Streetwear e-commerce site KarmaLoop.com has inked a distribution deal with Xiu.com, the leading online luxury e-tailer in China.
This story first appeared in the February 28, 2012 issue of WWD. Subscribe Today.
The deal is believed to double KarmaLoop’s distribution, once the products from KarmaLoop.com reach the Xiu.com Web site in about two months.
Richard Kestenbaum of Triangle Capital, KarmaLoop’s financial adviser, said, “This transaction is the first of its kind and KarmaLoop is very well suited to doing new and innovative things. The relationship with Xiu.com will open up China to virtually the entire range of products being offered by KarmaLoop and allows KarmaLoop and Xiu to have enormous and continued growth.”
Other financial contacts said they believe the deal between KarmaLoop and Xiu could be the first of its kind.
Xiu, which counts venture capital firm Kleiner Perkins Caufield & Byers and private equity company Warburg Pincus — the two firms have invested a total of $120 million — among its investors, has ramped up significantly in the past year. While it sells many local Chinese brands on its site, the most popular are the Western brands through direct arrangements with the companies themselves, according to Maureen Mou, senior vice president of global sourcing.
Among the luxury and fashion brands sold on Xiu.com are Abercrombie & Fitch, Andrew Marc, Balenciaga, Bally, BCBG, Betsey Johnson, Calvin Klein, Chloé, Diesel, Dolce & Gabbana, Ermenegildo Zegna, Givenchy, Guess, Jessica Simpson, Kipling, Longchamp, Marc Jacobs, Michael Kors, Miu Miu, Polo Ralph Lauren, Tommy Hilfiger and Tory Burch. Sixty percent of the merchandise is in-season and the balance is considered “outlet goods.”
Data from Xiu indicate that it has two million registered users. Each visit to the site averages six minutes, with 43 seconds spent per page view. There are about four million page views a day. By gender, 45 percent of customers are male and 55 percent are female. The largest customer pool by age are those between 25 and 30 at 36.4 percent. The second largest customer base, at 32 percent, are those between ages 18 and 24. Those ages 36 to 40 comprise 14.7 percent of Xiu’s customers.
According to Mou, the average total per shopping cart visit is $100. Among the apparel brands, merchandise priced between $100 and $500 is the most popular. In accessories, the price points skew higher, with $150 to $1,500 the hot price range.
“Women do more of the shopping on our site, buying apparel, shoes and cosmetics. The men spend more due to gift giving. For themselves, they buy belts, shoes and watches,” Mou said.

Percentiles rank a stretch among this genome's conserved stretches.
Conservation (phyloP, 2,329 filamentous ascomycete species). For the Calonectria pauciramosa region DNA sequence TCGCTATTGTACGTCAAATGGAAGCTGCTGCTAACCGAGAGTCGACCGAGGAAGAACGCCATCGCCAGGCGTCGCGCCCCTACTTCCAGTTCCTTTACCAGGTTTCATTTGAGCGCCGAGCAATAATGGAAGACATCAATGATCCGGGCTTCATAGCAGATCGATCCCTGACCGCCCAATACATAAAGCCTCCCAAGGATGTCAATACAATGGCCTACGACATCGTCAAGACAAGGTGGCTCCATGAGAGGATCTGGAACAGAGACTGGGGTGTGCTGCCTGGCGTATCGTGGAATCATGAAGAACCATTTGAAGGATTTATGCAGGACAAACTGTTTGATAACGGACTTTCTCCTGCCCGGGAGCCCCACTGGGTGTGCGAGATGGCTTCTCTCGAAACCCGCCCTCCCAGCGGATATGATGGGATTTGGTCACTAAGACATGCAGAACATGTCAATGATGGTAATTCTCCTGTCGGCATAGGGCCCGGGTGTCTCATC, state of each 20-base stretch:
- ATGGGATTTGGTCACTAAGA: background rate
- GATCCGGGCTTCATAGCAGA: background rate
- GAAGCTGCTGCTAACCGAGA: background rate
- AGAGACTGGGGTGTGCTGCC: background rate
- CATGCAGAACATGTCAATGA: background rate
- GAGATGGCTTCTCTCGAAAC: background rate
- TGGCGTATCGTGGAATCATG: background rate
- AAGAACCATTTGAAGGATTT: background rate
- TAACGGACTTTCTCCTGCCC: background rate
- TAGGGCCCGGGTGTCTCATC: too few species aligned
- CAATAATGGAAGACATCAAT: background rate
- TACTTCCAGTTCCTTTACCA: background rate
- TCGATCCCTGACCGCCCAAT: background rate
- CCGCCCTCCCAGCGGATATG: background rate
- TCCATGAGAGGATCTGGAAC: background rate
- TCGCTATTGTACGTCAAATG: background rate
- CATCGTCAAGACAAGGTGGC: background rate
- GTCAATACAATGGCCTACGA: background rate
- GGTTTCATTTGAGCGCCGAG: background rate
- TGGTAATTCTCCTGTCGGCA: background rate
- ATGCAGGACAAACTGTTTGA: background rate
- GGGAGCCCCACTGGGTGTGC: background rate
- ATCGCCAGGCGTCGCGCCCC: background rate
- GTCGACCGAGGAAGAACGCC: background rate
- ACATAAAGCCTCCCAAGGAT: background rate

Xiu.com posted $150 million in volume in 2011. Xiu is targeting a volume range of $500 million for 2012.
According to Mou, the jump from $150 million last year to a $500 million projected range this year is due to the firm’s expansion into 10 product categories and its hosting of more than 2,000 brands, of which more than 300 are Western brands.
“We are looking to add more individual Western brands or brand aggregator sites,” Mou said of Xiu’s expansion plans.
Payment on the site is via online banking through Chinese bank-issued credit or debit cards; Alipay, which is similar to eBay’s PayPal, and offline money transfer options such as money orders.
KarmaLoop has also been busy eyeing expansion opportunities.
Greg Selkoe, founder and chief executive officer, described the Chinese market as a “great leap for us.” He said he will use the learnings from Xiu to eye expansion possibilities for KarmaLoop in Korea. The firm in December purchased European Web site Streetammo, which will serve as KarmaLoop’s growth platform in Europe.
For now, Selkoe’s busy working on ramping up for the launch on Xiu. “The price points are slightly higher in China, because the [Western] goods are harder to get there and consumers are willing to pay a premium to get American clothing,” Selkoe said.
The photos will be taken from KarmaLoop’s Web site, with Xiu adding Chinese characters for the translation. As for distribution, Selkoe is planning on shipping in bulk from the U.S. initially, with a distribution center eventually set up in China, possibly within a year.